Patent litigation in Australia just got a little cheaper

Full Court confirms duplicative expert evidence legitimately excluded on discretionary grounds

by , | Apr 8, 2022

The Full Court’s refusal of leave to appeal today in Novartis AG v Pharmacor Pty Limited [2022] FCAFC 58 is good news for the cost of patent litigation in Australia: it may have just become cheaper.  The Full Court decision refusing Novartis’ application for leave to appeal, leaves in place the orders made by Burley J on 22 March 2022 excluding evidence from three of Novartis’s expert witnesses, on the grounds that it was duplicative.  This confirms and furthers the recent trend we have seen in the Federal Courts, as judges increasingly adopt common sense, pragmatic approaches to case management whilst keeping one eye on the commercial reality for litigants.  This approach will result in the reduction of patent litigation costs due to the reduction in duplicative evidence and in the time required for trial.  Through it we will see significant improvements in efficiency, which can only be supportive of judicial wellbeing.

Key takeaways

It is an appropriate use of the Court’s discretion to reject duplicative evidence, particularly where the practical effect of any difference is limited.  The Full Court majority, Yates and Moshinsky JJ, together with Beach J in his concurring reasons handed down today, pointed out that differences in the backgrounds of experts from the same discipline will not ordinarily justify calling multiple witnesses.  Beach J went on to suggest that parties should bring any such proposal to the attention of the other party and the Court as early as possible, and before expert evidence is filed.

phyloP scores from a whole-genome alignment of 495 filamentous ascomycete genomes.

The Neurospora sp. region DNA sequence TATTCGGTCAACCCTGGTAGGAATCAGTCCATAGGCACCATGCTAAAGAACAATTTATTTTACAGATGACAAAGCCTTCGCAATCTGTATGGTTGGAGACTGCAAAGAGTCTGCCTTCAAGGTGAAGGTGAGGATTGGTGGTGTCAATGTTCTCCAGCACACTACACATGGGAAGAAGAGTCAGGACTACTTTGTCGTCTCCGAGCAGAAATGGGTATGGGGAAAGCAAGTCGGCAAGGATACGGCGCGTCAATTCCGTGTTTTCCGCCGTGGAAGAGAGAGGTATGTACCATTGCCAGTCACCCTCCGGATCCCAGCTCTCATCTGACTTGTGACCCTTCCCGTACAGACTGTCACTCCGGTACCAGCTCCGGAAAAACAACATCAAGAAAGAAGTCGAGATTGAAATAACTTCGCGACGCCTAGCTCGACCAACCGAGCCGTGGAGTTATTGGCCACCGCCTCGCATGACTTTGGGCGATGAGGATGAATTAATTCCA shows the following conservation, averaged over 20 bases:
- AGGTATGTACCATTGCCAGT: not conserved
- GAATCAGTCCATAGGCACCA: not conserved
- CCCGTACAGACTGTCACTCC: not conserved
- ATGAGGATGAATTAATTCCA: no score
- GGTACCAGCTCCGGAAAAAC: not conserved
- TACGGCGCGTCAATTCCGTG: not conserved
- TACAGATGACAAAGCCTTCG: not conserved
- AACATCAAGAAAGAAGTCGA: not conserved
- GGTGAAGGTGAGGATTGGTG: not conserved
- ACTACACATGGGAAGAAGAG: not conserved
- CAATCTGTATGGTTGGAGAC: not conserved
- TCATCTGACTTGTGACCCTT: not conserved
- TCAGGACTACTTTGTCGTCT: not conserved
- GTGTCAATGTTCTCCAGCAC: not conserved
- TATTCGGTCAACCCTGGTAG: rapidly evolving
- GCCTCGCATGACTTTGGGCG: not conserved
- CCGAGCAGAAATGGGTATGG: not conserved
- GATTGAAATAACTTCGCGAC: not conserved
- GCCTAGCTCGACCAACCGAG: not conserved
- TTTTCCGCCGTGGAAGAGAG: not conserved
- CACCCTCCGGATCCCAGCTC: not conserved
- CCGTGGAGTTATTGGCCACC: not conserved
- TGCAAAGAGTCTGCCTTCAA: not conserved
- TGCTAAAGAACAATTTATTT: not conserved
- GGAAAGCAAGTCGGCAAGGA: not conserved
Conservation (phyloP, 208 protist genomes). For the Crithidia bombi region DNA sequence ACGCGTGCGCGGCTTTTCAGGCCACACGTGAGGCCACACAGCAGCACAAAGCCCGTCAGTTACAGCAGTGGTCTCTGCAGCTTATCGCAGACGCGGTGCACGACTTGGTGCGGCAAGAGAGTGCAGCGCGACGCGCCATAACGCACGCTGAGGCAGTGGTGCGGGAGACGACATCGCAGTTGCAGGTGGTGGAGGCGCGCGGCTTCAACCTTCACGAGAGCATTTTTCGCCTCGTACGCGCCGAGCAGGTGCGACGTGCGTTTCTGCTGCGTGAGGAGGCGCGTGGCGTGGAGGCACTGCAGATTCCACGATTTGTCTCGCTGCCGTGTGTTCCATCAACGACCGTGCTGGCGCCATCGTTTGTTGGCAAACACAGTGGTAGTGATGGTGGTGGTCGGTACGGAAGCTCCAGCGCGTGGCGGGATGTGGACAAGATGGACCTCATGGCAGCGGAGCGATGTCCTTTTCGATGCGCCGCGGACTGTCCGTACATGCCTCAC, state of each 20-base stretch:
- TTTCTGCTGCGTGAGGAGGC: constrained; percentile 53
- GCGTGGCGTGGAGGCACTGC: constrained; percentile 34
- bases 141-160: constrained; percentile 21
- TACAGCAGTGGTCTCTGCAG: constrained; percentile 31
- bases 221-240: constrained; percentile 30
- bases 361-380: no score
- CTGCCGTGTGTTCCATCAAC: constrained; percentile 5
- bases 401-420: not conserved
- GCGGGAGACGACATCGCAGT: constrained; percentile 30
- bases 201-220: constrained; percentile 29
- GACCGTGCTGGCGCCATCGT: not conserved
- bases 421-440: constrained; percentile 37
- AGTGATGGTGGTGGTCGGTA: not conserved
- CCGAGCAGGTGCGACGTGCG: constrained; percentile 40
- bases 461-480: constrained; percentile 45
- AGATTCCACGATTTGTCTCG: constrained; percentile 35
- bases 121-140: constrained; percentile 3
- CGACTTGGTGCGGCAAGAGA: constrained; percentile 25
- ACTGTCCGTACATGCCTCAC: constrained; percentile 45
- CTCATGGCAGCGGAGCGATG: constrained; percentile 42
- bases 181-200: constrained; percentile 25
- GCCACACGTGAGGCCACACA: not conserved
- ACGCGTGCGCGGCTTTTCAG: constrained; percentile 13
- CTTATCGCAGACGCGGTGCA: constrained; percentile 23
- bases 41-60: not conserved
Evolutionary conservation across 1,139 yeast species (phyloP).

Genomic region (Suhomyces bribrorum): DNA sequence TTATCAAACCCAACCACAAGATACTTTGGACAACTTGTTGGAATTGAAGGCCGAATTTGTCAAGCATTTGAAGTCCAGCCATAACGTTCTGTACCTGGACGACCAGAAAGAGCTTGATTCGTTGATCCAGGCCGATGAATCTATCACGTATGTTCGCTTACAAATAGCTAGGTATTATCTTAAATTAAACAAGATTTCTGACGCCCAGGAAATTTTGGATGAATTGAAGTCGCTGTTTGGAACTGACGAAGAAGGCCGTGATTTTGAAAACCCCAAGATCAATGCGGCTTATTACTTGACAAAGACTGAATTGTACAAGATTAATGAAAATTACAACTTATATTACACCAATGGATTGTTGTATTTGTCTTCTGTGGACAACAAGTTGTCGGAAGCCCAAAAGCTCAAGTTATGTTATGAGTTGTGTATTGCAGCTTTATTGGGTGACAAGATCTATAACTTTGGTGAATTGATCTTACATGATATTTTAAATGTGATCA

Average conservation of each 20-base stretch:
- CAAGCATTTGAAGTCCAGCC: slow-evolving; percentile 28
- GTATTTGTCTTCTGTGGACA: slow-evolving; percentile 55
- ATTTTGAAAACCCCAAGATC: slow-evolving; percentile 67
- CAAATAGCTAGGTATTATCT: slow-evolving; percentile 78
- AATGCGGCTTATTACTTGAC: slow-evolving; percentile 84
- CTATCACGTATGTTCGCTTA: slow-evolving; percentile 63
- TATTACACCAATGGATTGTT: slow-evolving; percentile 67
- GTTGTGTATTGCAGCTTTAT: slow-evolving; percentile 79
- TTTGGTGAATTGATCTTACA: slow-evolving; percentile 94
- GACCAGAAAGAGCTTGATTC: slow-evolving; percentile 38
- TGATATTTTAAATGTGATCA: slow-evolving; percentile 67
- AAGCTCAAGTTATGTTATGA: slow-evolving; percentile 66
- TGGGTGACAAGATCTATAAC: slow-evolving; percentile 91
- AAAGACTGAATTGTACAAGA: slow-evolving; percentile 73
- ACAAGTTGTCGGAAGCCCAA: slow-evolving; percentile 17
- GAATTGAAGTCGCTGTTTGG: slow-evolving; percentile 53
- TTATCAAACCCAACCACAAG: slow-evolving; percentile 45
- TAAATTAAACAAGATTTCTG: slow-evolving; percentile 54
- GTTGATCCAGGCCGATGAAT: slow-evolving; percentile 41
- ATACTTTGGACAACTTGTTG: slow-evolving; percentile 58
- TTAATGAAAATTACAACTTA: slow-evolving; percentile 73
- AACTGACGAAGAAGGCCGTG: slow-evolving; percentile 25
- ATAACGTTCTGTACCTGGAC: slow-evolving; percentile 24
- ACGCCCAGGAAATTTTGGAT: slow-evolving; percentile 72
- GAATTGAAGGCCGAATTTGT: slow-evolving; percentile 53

Primary proceedings

In the course of its cross-claim for revocation of two Novartis patents directed to methods of treatment of MS by administration of fingolimod, Pharmacor filed evidence from one neurologist.  In turn, Novartis filed evidence from four neurologists.  Pharmacor objected, citing rule 5.04 of the Federal Court Rules 2011[1].  During a case management hearing on 18 March Burley J ordered that evidence from two of these experts be excluded entirely, and a third be excluded to the extent it did not contain evidence of facts.  No written reasons were published.  Novartis applied for leave to appeal the case management decision to the Full Court.

Application for leave to appeal

All three judges of the Full Court found, in reasons handed down today, that Novartis’s application did not meet the requisite test for leave, namely: “(a) whether, in all the circumstances, the decision is attended with sufficient doubt to warrant its being reconsidered by the Full Court; and (b) whether substantial injustice would result if leave were refused, supposing the decision to be wrong”.